cheers
SP
Old 22nd July 2005
  #5
Gear Head
 

Despite the board being discontinued, support from Sony... if you make enough calls to figure out who you're really supposed to call... is good. I recently had my fader boards serviced, and turnaround time was a couple days.

My console is one of the original ones, before the many hardware revisions. I've had it for almost five years now. Somewhere down the line, Sony changed a resistor in the analog front end. Before this change, the analog electronics started overloading at -6 dBFS. After the change, you couldn't get the analog electronics to overload before hitting digital clipping. Sony released a tech note describing how to swap out the resistors, but I opted to keep mine analog-overload-able. Why? Because it sounds more ROCK!!!! Especially w/ drums. In other words, unlike most digital consoles, my DMX-R100 sounds analog because it distorts in analog!!!

Other topics worth noting. Personally, I think the console's automation SUCKS. Because the physical position of a fader can vary as much as 3 dB from its "virtual" position, touching a fader can make its value jump instantly. There's no fader nulling or fader smoothing on initial touch. Also, the EQ and dynamics libraries are PER TITLE; therefore, you can't copy EQ or compressor settings between songs w/o jumping thru hoops using poorly-designed offline software. Furthermore, despite the fact that there are way more physical controls on the DMX-R100 than one most digital consoles, I find that operating the DMX-R100 is SLOWER for many purposes due to the lack of any user-interface shortcuts. It's painfully obvious that the software engineers were NOT recording engineers. Heck, the UI on my old Panasonic/RAMSA console--with its sh*tty monochrome LCD screen and sparse physical layout--was way more efficient than the "prettier" UI on the DMX-R100.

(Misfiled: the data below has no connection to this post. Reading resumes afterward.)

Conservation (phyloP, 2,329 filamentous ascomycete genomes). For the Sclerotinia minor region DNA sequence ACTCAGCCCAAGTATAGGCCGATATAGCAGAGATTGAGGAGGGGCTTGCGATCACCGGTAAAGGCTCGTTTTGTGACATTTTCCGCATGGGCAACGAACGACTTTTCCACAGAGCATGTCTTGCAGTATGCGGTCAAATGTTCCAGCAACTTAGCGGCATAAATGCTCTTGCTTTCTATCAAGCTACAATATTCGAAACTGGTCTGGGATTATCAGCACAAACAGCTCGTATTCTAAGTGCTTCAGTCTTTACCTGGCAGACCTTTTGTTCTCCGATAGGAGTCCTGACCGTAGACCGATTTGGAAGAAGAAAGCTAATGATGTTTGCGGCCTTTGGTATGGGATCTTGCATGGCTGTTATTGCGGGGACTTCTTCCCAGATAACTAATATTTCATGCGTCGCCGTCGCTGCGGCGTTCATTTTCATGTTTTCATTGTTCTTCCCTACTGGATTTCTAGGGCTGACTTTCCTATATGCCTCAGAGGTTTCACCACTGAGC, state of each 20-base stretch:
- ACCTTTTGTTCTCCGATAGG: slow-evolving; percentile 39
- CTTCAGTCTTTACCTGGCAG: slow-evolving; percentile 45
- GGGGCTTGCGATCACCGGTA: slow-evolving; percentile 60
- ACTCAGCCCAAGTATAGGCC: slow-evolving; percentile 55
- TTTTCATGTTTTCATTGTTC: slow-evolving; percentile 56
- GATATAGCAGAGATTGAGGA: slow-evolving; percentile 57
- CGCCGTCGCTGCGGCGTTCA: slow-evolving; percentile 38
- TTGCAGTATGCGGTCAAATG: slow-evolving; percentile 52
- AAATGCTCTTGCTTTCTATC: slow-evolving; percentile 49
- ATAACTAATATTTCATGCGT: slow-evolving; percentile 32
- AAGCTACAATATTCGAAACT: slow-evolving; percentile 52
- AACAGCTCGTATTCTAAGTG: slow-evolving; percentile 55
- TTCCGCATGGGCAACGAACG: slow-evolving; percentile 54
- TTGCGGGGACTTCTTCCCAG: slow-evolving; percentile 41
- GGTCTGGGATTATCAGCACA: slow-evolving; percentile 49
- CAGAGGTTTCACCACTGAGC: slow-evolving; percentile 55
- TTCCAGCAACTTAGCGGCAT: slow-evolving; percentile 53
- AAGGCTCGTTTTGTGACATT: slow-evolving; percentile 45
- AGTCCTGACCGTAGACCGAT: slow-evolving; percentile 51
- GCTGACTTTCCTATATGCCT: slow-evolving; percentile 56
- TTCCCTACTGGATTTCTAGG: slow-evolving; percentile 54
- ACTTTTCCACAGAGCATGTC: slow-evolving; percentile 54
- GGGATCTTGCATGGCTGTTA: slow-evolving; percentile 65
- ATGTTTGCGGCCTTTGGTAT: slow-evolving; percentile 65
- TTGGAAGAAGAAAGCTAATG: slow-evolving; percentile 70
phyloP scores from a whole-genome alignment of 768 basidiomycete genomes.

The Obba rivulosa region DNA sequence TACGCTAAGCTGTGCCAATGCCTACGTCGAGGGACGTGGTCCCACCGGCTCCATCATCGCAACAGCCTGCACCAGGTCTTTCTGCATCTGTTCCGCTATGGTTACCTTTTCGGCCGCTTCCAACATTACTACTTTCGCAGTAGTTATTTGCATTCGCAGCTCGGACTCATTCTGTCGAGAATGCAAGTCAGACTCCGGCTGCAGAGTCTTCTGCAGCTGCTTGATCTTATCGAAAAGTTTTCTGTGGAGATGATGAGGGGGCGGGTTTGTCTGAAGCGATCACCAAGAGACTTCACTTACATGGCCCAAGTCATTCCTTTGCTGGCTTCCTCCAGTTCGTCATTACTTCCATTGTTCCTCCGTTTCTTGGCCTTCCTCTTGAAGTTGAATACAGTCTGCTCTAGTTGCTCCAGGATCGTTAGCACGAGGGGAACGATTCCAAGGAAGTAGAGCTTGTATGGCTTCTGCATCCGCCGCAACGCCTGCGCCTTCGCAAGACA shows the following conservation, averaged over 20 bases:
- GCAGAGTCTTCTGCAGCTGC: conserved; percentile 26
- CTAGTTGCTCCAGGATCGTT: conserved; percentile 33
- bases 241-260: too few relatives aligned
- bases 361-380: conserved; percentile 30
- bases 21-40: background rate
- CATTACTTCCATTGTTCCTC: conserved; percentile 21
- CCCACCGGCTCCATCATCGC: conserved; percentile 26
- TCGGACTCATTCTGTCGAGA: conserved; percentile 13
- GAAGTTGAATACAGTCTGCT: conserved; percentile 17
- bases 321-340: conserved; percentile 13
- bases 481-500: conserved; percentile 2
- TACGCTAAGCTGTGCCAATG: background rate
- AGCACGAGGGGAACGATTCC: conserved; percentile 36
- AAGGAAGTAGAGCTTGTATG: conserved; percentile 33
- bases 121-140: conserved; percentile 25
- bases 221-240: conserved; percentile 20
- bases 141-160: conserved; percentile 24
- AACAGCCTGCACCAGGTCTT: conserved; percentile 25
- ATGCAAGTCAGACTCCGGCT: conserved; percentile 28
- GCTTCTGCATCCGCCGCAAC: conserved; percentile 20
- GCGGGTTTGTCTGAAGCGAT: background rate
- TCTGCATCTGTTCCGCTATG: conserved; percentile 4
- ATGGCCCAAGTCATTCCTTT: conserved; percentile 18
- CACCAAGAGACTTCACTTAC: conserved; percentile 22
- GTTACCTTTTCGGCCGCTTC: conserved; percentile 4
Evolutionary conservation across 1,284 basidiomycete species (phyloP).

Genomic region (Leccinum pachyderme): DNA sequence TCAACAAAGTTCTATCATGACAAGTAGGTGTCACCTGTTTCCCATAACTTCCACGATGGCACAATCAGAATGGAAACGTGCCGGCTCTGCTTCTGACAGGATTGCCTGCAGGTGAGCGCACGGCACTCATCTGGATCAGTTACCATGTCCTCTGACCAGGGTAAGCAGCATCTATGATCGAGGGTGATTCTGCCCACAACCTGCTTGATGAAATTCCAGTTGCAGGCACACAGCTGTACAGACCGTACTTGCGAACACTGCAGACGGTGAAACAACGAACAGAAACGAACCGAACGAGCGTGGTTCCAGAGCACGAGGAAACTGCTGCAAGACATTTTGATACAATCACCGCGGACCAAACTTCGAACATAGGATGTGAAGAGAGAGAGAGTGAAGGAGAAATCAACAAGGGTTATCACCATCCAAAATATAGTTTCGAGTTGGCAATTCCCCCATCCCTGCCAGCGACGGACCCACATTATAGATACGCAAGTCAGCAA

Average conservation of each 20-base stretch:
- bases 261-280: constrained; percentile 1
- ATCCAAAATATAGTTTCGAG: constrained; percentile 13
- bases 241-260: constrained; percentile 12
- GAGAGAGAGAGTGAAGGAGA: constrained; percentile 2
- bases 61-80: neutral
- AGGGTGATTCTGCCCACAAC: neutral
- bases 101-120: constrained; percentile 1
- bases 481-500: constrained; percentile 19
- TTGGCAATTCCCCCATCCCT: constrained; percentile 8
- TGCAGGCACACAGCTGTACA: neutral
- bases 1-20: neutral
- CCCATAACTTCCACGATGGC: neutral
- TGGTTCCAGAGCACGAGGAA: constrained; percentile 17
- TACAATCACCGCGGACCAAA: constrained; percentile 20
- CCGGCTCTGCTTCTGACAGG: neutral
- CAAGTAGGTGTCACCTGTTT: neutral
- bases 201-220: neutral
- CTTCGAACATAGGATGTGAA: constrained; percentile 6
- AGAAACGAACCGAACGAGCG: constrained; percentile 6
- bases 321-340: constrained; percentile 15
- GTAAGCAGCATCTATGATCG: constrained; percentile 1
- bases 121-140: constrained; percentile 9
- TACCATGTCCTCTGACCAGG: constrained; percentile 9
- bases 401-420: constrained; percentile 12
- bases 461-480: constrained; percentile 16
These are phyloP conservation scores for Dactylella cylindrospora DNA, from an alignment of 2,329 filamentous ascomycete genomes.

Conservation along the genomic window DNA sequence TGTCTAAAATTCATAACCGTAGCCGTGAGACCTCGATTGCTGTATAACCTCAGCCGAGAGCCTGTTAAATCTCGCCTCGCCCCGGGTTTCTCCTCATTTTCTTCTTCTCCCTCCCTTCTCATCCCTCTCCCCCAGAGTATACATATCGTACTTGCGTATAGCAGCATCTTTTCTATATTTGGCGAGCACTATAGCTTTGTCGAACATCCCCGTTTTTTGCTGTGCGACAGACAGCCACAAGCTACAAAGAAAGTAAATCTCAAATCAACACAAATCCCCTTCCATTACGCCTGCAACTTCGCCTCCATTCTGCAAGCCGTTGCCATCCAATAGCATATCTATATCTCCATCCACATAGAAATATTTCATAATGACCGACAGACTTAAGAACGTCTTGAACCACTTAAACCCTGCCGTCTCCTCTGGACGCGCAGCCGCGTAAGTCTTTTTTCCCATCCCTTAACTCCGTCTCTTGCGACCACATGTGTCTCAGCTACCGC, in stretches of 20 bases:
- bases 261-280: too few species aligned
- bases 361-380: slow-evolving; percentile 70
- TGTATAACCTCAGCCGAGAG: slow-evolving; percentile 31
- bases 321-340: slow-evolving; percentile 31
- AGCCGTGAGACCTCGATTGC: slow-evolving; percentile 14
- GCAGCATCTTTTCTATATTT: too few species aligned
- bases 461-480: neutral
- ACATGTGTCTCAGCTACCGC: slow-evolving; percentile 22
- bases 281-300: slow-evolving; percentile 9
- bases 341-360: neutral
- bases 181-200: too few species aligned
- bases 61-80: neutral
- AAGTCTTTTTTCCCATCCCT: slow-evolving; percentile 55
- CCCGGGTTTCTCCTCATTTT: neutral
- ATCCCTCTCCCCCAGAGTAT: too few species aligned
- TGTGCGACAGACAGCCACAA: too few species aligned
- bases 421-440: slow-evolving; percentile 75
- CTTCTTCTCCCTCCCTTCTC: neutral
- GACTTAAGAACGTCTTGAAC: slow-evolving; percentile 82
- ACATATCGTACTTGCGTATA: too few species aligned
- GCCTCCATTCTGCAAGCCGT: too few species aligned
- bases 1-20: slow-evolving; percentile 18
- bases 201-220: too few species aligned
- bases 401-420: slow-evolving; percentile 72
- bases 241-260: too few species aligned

I could go on and on.

But in short, I continue to use it as my main console because it sounds awesome at 44.1 kHz. If I were operating at a higher sampling rate, I'd choose another console, or I'd go w/ an analog board.

12K is a lot to pay for a console that's been feature-obsolete for years.
Old 22nd July 2005
  #6
Gear Maniac
 

Thank you all for your elaborate input, there were some ussiues coming up that i did not know, or did not consider yet - meinly the dropping off the support in some shorter time.